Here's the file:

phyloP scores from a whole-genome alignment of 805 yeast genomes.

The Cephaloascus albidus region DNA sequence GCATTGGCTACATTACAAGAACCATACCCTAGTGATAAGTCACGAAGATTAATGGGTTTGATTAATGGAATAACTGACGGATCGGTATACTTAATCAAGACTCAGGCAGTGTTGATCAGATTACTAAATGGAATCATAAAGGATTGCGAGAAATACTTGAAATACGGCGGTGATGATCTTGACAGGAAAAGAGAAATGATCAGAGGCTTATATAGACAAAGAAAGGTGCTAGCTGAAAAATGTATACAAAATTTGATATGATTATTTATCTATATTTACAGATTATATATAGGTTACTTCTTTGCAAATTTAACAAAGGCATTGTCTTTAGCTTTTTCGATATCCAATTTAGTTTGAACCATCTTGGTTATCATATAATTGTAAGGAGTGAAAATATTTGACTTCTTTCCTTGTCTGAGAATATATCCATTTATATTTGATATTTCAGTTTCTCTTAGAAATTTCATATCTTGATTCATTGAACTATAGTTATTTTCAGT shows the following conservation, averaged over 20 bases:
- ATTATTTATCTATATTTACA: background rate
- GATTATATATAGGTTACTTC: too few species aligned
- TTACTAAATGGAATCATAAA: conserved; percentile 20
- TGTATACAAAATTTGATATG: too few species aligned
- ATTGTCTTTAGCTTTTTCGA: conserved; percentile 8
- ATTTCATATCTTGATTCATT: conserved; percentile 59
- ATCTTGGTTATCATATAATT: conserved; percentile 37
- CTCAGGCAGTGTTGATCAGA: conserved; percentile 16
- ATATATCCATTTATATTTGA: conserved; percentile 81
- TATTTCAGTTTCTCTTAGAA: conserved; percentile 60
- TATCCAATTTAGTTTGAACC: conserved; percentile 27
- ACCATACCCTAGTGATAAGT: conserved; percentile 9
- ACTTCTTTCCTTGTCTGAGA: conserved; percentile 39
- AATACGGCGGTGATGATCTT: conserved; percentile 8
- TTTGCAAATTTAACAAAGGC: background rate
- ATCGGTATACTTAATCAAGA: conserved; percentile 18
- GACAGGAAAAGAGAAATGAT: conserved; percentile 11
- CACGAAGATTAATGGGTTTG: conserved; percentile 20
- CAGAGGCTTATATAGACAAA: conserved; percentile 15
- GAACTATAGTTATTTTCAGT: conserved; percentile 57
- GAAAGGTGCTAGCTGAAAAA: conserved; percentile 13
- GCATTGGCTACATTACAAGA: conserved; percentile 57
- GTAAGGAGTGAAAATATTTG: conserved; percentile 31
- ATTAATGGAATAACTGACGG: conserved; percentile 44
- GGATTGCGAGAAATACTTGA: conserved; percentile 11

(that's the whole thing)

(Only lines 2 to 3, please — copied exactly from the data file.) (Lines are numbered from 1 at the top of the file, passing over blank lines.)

The Cephaloascus albidus region DNA sequence GCATTGGCTACATTACAAGAACCATACCCTAGTGATAAGTCACGAAGATTAATGGGTTTGATTAATGGAATAACTGACGGATCGGTATACTTAATCAAGACTCAGGCAGTGTTGATCAGATTACTAAATGGAATCATAAAGGATTGCGAGAAATACTTGAAATACGGCGGTGATGATCTTGACAGGAAAAGAGAAATGATCAGAGGCTTATATAGACAAAGAAAGGTGCTAGCTGAAAAATGTATACAAAATTTGATATGATTATTTATCTATATTTACAGATTATATATAGGTTACTTCTTTGCAAATTTAACAAAGGCATTGTCTTTAGCTTTTTCGATATCCAATTTAGTTTGAACCATCTTGGTTATCATATAATTGTAAGGAGTGAAAATATTTGACTTCTTTCCTTGTCTGAGAATATATCCATTTATATTTGATATTTCAGTTTCTCTTAGAAATTTCATATCTTGATTCATTGAACTATAGTTATTTTCAGT shows the following conservation, averaged over 20 bases:
- ATTATTTATCTATATTTACA: background rate